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Foxhall Technology, LLC | US GAO

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Public document
The decisions issued on the dates below were subject to the GAO Protection Order. This edited version has been approved for public release.

decision

Regarding: Foxhole Technology, LLC

File: B-420718

date: July 29, 2022

Brian Bunting, J. Ryan Frazee, and Jennifer Eve Retener of Wiley Rein LLP.
William T. Welch, Esq., J. Patrick McMahon, Esq., and Lewis Rhodes, Esq., McMahon, Welch and Learned, PLLC, for AmVet Technologies, LLC, Intervenor.
Kevin R. Hilferty, Stephanie B. Young, Marianna Lvivski, and Stephanie J. Vilalta of the Department of Energy.
Scott H. Riback, Esq. and Tania Calhoun, Esq., Office of the General Counsel, GAO participated in the preparation of the decision.

digest

If records show that the protestor is not a stakeholder supporting the protest, the protest will be dismissed.

Foxhole Technology, LLC of Herndon, Virginia, under Request for Quotation (RFQ) No. 89303021RIM000005, protests the establishment of a Blanket Purchase Agreement (BPA) and the issuance of two task orders to AmVet Technologies, LLC of Las Vegas, NV . , issued by the Department of Energy for Cybersecurity Assessment and Approval Support Services. Foxhole claims the agency should have excluded him from consideration of AmVet’s quote because the company did not have the business experience required under the terms of his RFQ.

We dismiss the protest.

Background

Competition for this requirement is limited to Federal Supply Schedule (FSS) vendors who maintain an appropriate FSS schedule, and the RFQ requires the establishment of a master BPA and the issuance of two initial task orders for the requested services ( I’m considering a base year and a 4 year). 1 year option. The RFQ advised that successful companies are determined using the best value trade-off source selection procedure. The initial task order is to be executed on a fixed price basis, but the RFQ is looking into the possibility that additional task orders may be issued on a fixed price basis, a time and materials basis, or a labor hours basis. increase. RFQ at 3.[1]

Firms were informed that the agency evaluates their quotes considering price and several non-price factors. It was a management approach.[2] RFQ at 53. Factors other than price were far more important than price overall. identification.

In response to RFQs, the agency received a number of quotes, including those submitted by Foxhole and AmVet. Agents evaluated quotes, participated in discussions, solicited, obtained and evaluated revised quotes. After completing the evaluation of the revised estimate, the agency assigned the following ratings to her Foxhole and AmVet estimates.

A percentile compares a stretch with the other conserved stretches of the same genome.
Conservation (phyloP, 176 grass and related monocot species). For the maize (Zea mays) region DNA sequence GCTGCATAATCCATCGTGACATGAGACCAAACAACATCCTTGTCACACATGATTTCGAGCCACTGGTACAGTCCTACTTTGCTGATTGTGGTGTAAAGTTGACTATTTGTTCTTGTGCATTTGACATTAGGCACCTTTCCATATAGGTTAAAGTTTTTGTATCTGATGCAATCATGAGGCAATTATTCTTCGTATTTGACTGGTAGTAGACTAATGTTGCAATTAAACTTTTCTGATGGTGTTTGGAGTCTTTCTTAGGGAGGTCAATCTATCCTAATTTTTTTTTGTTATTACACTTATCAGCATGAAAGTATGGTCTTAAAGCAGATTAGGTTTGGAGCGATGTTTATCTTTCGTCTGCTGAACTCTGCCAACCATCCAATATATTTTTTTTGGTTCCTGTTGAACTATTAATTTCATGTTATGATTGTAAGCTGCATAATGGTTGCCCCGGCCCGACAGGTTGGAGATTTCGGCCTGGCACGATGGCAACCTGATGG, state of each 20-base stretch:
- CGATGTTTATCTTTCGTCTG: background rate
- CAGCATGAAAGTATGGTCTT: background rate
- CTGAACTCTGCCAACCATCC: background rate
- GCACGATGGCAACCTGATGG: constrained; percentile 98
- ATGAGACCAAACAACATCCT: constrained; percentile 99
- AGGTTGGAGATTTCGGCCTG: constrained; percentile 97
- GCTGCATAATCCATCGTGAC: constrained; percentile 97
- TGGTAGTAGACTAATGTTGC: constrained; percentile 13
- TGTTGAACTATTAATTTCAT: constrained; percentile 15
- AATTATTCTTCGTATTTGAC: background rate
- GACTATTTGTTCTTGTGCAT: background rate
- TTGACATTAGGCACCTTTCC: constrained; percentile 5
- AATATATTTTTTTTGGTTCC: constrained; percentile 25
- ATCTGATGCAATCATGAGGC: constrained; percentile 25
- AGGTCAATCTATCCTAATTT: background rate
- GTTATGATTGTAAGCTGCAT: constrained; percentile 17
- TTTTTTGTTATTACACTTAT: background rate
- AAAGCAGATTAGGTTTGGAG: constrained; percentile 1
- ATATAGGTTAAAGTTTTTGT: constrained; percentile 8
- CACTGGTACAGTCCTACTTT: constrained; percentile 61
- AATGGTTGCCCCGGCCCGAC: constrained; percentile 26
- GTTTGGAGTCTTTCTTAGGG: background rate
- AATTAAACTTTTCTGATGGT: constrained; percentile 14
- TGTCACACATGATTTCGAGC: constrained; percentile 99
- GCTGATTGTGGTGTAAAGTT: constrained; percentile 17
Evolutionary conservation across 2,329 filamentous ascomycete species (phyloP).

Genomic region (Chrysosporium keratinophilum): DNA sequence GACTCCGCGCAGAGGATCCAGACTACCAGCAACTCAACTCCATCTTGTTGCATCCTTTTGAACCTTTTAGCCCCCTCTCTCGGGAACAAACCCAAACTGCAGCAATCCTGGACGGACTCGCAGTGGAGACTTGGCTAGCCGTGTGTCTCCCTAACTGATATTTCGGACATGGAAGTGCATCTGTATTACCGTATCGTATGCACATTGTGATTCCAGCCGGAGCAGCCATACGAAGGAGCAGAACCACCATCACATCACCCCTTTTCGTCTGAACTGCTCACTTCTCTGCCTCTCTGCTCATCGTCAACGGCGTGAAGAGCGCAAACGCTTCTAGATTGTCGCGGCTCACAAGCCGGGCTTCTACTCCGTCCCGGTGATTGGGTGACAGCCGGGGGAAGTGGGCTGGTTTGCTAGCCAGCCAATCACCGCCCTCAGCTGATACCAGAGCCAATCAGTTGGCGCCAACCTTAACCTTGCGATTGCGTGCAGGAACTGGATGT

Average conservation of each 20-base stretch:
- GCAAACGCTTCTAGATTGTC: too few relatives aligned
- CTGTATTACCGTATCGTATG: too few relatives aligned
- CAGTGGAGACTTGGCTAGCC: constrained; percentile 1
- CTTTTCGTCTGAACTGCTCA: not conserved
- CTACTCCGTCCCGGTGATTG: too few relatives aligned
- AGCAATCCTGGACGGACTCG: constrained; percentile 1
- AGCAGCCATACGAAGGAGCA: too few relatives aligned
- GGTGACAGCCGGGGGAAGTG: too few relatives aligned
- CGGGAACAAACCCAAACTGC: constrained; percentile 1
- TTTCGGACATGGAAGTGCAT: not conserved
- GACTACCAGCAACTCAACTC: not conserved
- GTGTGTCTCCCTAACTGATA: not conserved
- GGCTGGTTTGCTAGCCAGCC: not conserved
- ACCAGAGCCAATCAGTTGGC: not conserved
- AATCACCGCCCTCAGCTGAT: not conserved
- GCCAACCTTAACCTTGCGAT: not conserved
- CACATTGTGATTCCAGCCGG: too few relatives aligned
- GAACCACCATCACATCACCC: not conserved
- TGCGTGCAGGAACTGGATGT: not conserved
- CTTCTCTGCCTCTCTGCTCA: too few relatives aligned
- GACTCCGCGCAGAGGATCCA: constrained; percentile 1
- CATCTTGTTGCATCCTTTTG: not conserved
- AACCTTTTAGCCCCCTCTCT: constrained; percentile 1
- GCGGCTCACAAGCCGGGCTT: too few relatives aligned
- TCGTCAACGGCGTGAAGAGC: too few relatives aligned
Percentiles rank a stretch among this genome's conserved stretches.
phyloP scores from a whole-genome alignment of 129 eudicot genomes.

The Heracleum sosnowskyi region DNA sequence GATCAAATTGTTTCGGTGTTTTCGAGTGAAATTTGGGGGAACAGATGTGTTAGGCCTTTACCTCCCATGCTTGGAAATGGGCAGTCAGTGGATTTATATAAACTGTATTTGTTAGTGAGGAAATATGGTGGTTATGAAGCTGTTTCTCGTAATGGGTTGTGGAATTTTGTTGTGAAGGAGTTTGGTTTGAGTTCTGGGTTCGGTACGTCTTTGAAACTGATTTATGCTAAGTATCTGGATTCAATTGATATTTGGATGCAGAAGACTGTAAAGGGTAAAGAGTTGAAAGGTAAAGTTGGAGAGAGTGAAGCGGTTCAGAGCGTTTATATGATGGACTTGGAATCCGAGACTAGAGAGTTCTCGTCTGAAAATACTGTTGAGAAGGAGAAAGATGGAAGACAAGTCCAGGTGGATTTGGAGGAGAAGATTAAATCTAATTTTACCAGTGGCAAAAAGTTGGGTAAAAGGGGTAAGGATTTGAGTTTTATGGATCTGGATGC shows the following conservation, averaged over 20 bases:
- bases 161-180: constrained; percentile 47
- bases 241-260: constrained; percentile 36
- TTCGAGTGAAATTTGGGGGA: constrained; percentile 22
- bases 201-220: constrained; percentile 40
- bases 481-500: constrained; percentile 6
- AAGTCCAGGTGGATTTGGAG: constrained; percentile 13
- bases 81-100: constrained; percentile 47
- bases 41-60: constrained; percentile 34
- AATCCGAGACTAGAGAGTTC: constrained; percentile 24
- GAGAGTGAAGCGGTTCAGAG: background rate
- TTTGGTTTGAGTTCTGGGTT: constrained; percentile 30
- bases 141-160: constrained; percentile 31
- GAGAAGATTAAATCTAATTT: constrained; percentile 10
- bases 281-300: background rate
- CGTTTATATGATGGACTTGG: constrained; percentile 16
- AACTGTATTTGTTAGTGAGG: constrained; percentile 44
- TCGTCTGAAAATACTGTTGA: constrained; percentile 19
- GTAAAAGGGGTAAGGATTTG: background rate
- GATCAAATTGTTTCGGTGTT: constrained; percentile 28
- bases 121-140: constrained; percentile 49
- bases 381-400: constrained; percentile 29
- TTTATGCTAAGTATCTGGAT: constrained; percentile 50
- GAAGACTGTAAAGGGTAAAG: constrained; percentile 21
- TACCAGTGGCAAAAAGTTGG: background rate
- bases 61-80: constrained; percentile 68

foxhole

Ambet

technical approach

acceptable

extraordinary

corporate experience

good

good

management approach

acceptable

extraordinary

price

$50,802,303

$46,327,561

Agency Report (AR), Exh. B.2, Source Selection Decision Document (SSDD), at 32. Based on the results of these assessments, the agency issued a ruling to AmVet, concluding that its estimate represented the highest value to the government. After being informed of the agency’s choice of sources and given a brief explanation of the agency’s decision, Foxhall promptly filed a protest.

discussion

Foxhole alleges that the agency improperly accepted AmVet’s quote because, according to Foxhole, AmVet did not have the business experience required under the terms of the RFQ. Foxhole claims that it required successful recruiting companies to have at least one example of corporate experience working as a prime contractor or team leader on a contractor team contract. Foxhole argues that none of AmVet’s examples of corporate experience met this requirement, and that the company’s estimates should have been excluded from consideration.[3]

We dismiss Foxhole’s protest as we conclude that Foxhole is not a stakeholder supporting the protest. Our Bid Complaint Rules, 4 CFR §§ 21.0(a)(1), 21.1(a), refer to “interested parties,” i. can. Even if the protest is upheld, if the company does not comply with the contract award (or in this example, establishing BPA and issuing task orders), the company is not a stakeholder within the meaning of our Bid Protest Rules. . Mesotech International Co., Ltd.B-419534, 22 March 2021, 2021 CPD ¶ 131 at 3.

As noted above, Foxhole’s protest is limited to challenging the establishment of BPA and the issuance of task orders to AmVet. However, the record shows that even if AmVet’s quote was excluded from consideration, there were several other concerns that were found to be technically superior and priced lower compared to Foxhole’s. . Specifically, the record shows that at least four companies submitted quotes that were technically superior and priced lower than Foxhole’s quote.[4] AR, Exh. B.2, SSDD, at 32. Foxhole does not dispute the agency’s assessment of these or its own citations.

Therefore, even if there was an agreement with Foxhole that AmVet’s estimate should be dismissed, the record is clear that one of the intervening companies, not Foxhole, would line up for the ruling. Under these circumstances, we conclude that Foxhole lacks the direct economic interest necessary to sustain the protest.

Protest is dismissed.

Edda Emanueli Perez
legal adviser